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According to Benjamin Franklin, “If you fail to plan, you are planning to fail.” That is good advice for all aspects of life, especially investing.
You might assume that failing to plan for your financial future is a trait of inexperienced or lackadaisical people, but that hasn’t been my experience. I’ve provided numerous examples in newsletters about smart, experienced investors I have talked with who failed to think ahead and plot a sustainable course of action. My intention is not to pick on them, but to provide a warning to existing and future Servo clients. In a recent Wall Street Journal article, we were introduced to a few others; of course, the article didn’t spell it out this way.
Dr. Sklar is a Connecticut ophthalmologist who plans to retire in a few years. At 62 years of age, this would be the perfect time for him to develop and transition to a retirement income strategy that could support his rising cash flow needs for the next few decades. Instead, the article tells us, he panicked in March and sold most of his stocks. He has “more cash as a percentage of his portfolio than he’s had in decades” at a time when interest rates are at their lowest levels in history. This wasn’t a temporary move. The article states that he isn’t planning to get back into the stock market.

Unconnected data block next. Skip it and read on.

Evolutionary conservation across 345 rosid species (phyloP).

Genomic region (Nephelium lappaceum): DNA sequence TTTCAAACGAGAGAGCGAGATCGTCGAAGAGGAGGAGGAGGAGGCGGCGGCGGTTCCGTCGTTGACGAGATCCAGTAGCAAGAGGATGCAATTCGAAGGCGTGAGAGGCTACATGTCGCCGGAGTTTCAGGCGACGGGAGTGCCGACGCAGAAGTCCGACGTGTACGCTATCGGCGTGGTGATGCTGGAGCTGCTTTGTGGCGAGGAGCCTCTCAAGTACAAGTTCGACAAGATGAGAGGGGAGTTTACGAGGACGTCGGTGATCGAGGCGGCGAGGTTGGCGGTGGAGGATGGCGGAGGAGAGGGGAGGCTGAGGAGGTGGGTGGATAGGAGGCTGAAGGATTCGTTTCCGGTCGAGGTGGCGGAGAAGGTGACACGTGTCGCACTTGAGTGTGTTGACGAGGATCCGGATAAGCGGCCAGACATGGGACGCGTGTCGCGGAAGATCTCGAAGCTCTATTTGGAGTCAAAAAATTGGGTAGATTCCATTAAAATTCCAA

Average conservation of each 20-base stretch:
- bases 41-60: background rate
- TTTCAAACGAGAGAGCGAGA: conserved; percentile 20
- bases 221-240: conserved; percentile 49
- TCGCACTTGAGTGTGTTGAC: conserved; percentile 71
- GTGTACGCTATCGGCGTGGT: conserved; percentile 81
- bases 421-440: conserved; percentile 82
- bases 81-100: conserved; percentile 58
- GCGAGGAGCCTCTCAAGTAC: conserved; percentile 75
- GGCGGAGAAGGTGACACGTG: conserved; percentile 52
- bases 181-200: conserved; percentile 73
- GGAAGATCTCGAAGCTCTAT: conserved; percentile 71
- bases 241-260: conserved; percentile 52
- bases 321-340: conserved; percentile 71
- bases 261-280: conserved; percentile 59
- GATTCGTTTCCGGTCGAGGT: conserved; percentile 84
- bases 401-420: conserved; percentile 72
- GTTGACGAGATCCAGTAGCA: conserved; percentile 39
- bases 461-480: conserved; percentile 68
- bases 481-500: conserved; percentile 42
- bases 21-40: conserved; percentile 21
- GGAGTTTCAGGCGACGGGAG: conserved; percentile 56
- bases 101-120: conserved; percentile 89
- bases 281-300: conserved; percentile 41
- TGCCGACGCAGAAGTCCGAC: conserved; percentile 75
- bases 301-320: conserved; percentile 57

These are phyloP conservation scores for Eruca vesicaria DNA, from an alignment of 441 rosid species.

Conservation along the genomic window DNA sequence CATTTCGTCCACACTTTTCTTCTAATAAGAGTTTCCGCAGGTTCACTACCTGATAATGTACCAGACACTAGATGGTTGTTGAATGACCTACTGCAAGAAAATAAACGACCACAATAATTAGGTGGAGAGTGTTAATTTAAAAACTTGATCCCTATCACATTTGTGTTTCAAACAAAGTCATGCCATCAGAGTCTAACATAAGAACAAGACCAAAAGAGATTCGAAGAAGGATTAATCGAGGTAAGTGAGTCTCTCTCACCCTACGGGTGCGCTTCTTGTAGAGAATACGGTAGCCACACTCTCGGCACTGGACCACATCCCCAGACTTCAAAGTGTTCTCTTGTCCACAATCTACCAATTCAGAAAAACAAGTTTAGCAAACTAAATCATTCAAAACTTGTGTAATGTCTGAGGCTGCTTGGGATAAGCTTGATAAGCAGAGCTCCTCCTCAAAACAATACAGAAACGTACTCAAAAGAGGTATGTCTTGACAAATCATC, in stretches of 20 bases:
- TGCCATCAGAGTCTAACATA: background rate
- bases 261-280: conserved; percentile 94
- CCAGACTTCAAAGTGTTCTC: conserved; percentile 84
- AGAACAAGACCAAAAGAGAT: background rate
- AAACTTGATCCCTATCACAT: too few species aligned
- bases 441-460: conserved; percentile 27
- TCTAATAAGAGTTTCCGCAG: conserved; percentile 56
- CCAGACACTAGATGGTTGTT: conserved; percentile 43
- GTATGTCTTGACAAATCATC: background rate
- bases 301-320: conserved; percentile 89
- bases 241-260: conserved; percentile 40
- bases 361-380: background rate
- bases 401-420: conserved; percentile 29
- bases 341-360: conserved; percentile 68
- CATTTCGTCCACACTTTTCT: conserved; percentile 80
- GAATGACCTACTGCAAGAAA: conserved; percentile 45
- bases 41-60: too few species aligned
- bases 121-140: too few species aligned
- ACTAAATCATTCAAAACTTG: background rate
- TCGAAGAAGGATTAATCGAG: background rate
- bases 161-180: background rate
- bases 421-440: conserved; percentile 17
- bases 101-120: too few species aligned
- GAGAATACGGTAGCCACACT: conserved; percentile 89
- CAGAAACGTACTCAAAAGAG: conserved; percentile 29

How does he plan to grow his investments to offset two or three decades of rising inflation, which will slowly but surely strip away his retirement income purchasing power? He doesn’t—not now anyway. His current concern is the temporary market decline and the mistaken belief that it could take decades to recover. “I don’t have 10 to 15 years left to recover my losses,” Sklar says. Unfortunately, the fact that every bear market in the last half-century has experienced a full recovery within just a few years is lost on Dr. Skylar. If only he had read my October 2019 newsletter, “The Scariest Part of Investing,” before he made any rash decisions.
Dr. Sklar is not alone in failing to plan. The article also mentions Mr. Eberlin, a 66-year-old small business owner in Illinois, who hopes to retire in two to three years. His “plan” to get there? A portfolio of mostly CDs and cash. He got out of the market after the 2008 decline and missed over 350% gains on stocks (S&P 500) from 2009 through 2019.